Sorry for not writing more. I've been a bit down in the dumps about the oil spill and its effects on everyone. Now that it's spread to Florida, maybe something will be done. The white, sandy beaches are more exciting than the boring marshes.
I spent on delightful Friday evening (May 14th), listening to Isabel Allende reading from her latest novel, Island Beneath the Sea. And, I wasn’t the only one; there must have been about 300 to 400 people at the reading, which was held at a Catholic school auditorium. The most amazing thing to me was that everyone was able to find parking; a large synagogue was having Friday services, and both locations are in an older part of town, where off-street parking is hard to find.
Allende came a bit late and was tired; her flight from Dallas was delayed, and New Orleans was the last city in a multi-city book tour. But, when she started to talk about her latest novel and how she came to write it, her energy level went higher.
Allende came to New Orleans to do research for a previous novel, Zorro. She ran across information about the Haitian Slave Revolt and migration of Haitians to Cuba and later to New Orleans.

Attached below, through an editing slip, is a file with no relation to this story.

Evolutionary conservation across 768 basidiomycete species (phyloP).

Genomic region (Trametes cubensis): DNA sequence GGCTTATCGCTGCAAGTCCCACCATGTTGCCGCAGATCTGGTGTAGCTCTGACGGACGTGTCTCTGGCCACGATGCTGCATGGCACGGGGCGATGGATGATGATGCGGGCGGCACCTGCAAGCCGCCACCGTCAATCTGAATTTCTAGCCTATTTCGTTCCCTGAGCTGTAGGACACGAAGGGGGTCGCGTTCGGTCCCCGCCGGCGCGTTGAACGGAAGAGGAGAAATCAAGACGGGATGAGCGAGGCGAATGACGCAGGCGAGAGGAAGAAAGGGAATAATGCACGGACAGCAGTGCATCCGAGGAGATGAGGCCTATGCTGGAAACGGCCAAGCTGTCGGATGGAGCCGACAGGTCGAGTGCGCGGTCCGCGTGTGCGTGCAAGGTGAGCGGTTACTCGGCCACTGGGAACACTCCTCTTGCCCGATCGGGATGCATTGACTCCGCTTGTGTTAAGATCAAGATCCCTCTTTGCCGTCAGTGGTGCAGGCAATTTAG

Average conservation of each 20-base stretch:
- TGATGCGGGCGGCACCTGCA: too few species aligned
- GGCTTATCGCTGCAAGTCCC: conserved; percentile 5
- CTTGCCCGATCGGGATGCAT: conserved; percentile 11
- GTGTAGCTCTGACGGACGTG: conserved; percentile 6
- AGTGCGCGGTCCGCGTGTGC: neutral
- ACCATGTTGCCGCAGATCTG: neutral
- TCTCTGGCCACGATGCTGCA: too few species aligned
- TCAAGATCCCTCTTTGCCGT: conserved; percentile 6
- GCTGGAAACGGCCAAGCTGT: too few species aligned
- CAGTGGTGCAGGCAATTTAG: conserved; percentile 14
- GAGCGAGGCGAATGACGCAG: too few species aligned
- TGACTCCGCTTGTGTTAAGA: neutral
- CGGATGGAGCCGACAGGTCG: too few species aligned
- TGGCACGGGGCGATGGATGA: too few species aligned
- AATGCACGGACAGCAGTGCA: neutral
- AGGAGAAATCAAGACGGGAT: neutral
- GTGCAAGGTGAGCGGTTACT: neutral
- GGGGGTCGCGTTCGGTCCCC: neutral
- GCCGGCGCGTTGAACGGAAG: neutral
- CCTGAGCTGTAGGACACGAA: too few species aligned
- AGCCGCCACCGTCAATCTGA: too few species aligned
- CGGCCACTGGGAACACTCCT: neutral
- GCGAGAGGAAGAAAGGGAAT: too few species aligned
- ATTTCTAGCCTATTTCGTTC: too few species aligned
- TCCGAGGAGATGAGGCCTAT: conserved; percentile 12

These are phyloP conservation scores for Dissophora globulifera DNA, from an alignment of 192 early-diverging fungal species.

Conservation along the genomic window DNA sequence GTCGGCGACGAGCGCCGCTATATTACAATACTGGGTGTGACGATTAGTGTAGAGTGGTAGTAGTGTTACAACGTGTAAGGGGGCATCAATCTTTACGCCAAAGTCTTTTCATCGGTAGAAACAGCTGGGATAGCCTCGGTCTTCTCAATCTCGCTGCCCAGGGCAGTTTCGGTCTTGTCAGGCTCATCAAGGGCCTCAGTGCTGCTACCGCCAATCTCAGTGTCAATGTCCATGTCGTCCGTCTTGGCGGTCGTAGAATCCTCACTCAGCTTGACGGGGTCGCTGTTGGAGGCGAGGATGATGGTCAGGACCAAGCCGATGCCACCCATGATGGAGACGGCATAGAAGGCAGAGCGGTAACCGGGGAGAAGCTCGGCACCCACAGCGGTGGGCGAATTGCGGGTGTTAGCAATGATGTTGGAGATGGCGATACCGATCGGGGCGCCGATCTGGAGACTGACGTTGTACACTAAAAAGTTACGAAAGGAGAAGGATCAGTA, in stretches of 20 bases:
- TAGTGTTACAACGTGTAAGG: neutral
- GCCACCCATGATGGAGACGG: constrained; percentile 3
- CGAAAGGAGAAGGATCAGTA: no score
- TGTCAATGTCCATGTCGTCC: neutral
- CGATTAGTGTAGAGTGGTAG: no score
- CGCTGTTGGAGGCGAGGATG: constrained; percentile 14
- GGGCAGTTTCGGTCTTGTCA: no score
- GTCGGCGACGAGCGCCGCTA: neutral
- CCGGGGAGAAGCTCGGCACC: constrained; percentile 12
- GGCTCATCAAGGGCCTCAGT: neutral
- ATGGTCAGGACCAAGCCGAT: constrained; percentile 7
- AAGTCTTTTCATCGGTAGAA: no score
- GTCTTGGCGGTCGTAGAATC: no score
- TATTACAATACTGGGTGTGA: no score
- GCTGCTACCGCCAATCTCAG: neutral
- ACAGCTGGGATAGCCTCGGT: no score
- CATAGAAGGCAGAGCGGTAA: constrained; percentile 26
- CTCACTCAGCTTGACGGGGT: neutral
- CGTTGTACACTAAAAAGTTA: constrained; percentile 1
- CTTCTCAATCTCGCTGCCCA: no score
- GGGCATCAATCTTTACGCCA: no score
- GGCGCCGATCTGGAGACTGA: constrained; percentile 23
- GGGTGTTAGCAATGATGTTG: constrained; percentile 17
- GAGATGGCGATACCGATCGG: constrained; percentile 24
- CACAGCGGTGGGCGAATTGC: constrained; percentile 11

Her characters a New Orleans that was a major slave trading center. Free people of color existed at this time, and some of them also had slaves.
Zarite’, the main character, is of mixed races. She is sold as a child and suffers a lot. She travels from Haiti, Cuba, and New Orleans, while trying to get her freedom.
Allende explained that through this novel, she wants her readers to be aware that slavery still goes on today in all over the world, even in the US. Child laborers and sweat-shop workers are some examples. She also wants to bring awareness to her foundation, which helps to empower women.
If you think that such events really didn’t take place, then you need to read this essay by Dr. Rebecca Scott, whom I met in my previous job.
She is writing a non-fiction book about Rosalie, who traveled the same route as Zarite’. Dr. Scott went to archives in Haiti, Cuba (before all the hurricanes and earthquakes hit those islands), and New Orleans and was able to piece together Rosalie‘s life, through the legal documents that Rosalie filed.